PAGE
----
roulette

NEW YORK – The United States is playing a game of Russian roulette by not closing its borders to the threat of Ebola from West Africa, contends a microbiology expert with 30 years experience in academics and private medical practice.

Dr. William Miller, author of the pioneering 2013 book “The Microcosm Within: Evolution and Extinction in the Hologenome,” said the establishment is on the wrong side of the issue.

“There seems to be a pushback against a travel ban by the media, national leaders and other persons of authority; yet everyone whom I speak to believes that we need to protect ourselves by every means,” said Miller in an exclusive WND interview.

Dr. William Miller

Dr. William Miller

“Am I the only voice that is willing to speak against current policy? I deeply feel that we are playing infectious-disease roulette.”

As WND reported Thursday, Dr. Thomas Frieden, director of the Centers for Disease Control and Prevention, in his testimony before a House subcommittee, insisted the U.S. must not impose an air travel embargo on West Africa.

The first case of Ebola in the U.S. was Thomas Eric Duncan, who traveled by air from Liberia to Dallas before he had any evident symptoms of the disease.

On Friday, Washington-based watchdog group Judicial Watch announced the Obama administration is formulating plans to admit Ebola-infected foreigners into the U.S. for treatment.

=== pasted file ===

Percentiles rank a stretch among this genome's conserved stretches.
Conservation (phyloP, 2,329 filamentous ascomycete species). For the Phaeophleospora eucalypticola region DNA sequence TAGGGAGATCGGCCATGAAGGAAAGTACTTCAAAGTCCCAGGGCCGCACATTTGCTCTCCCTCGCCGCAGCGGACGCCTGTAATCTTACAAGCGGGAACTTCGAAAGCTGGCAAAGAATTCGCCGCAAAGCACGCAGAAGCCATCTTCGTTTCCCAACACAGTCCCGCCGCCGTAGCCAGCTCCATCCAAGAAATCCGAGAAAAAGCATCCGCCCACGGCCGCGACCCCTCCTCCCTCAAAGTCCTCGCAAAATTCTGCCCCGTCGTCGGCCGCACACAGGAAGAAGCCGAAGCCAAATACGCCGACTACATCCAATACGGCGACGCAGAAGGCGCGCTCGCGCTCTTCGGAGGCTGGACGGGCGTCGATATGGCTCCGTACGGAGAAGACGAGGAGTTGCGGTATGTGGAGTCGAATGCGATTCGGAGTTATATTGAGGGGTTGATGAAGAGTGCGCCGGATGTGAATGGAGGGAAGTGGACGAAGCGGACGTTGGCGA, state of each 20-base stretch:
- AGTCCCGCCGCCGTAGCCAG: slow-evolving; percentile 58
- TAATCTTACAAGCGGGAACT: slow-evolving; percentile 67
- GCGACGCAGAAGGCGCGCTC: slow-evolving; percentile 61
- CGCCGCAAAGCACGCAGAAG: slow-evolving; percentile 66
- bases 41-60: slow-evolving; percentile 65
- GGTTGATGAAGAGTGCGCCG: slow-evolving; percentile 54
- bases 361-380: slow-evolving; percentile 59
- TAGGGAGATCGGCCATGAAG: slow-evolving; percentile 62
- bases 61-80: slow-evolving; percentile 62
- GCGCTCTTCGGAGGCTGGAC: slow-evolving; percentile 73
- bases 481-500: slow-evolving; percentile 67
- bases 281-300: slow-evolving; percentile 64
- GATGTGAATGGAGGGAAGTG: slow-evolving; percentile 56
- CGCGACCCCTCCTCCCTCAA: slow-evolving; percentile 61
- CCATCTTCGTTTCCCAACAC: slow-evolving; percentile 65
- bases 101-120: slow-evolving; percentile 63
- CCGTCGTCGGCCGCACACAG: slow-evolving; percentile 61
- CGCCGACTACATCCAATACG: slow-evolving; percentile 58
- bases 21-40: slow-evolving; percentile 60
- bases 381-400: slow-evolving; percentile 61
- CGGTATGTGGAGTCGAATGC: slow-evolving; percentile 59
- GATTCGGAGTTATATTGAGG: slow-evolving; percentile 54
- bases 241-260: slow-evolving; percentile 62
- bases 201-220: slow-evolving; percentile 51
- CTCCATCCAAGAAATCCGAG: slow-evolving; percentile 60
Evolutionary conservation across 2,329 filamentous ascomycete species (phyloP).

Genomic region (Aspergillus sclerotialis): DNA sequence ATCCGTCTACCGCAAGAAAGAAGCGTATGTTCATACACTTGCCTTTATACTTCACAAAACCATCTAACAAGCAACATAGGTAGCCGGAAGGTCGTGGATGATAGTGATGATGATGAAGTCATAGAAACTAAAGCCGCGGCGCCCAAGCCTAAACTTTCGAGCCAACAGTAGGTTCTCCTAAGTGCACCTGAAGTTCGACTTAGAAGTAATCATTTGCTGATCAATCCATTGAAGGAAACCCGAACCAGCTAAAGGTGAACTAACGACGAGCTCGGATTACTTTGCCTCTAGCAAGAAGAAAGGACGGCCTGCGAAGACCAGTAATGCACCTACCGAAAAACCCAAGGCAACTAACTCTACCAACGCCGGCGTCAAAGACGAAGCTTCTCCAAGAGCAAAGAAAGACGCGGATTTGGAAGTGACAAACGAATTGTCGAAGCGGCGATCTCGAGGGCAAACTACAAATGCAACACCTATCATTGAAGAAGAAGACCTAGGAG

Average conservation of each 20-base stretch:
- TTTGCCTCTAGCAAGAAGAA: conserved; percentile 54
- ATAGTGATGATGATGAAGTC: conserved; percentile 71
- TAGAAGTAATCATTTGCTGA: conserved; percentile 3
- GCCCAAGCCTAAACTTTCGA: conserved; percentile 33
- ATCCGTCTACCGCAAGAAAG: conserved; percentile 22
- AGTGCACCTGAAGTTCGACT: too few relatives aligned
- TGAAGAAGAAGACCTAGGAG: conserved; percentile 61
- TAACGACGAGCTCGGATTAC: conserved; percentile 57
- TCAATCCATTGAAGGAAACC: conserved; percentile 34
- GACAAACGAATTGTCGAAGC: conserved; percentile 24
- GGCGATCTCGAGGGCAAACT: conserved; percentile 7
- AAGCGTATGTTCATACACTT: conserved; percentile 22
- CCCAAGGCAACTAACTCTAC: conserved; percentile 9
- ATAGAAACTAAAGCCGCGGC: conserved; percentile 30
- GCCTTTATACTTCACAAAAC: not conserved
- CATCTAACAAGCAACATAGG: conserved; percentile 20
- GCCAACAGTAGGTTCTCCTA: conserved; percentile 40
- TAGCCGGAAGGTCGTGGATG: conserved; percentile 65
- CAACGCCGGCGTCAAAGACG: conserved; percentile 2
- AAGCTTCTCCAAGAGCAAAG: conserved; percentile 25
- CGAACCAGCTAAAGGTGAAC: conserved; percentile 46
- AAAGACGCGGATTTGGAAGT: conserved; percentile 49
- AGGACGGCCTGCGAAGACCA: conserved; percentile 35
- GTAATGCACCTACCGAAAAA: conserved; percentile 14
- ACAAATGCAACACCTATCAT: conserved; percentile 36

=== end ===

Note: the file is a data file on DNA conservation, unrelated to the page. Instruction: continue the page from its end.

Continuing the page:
Miller said that by “not imposing a travel ban to keep Ebola out of the country, the United States will be suffering a self-inflicted wound.”

“We have now seen the U.S. health-care system was unprepared and under-rehearsed for an outbreak of Ebola,” Miller said. “But what the CDC doesn’t understand is that that source of Ebola coming here is open-air travel.”

Numbers game

He explained an infectious disease “is a numbers game.”

“If we do whatever we can to reduce the incidence of a pathogen like Ebola making its way here on our soil, we are better off,” he said.

Miller rejected the Obama administration’s insistence that imposing enhanced screening at a select number of international airports in the U.S. will keep Ebola out of the country.

“Unfortunately, there may be some 13 percent of people who are infected with Ebola who have the ability to transmit the disease before they get a fever,” he noted.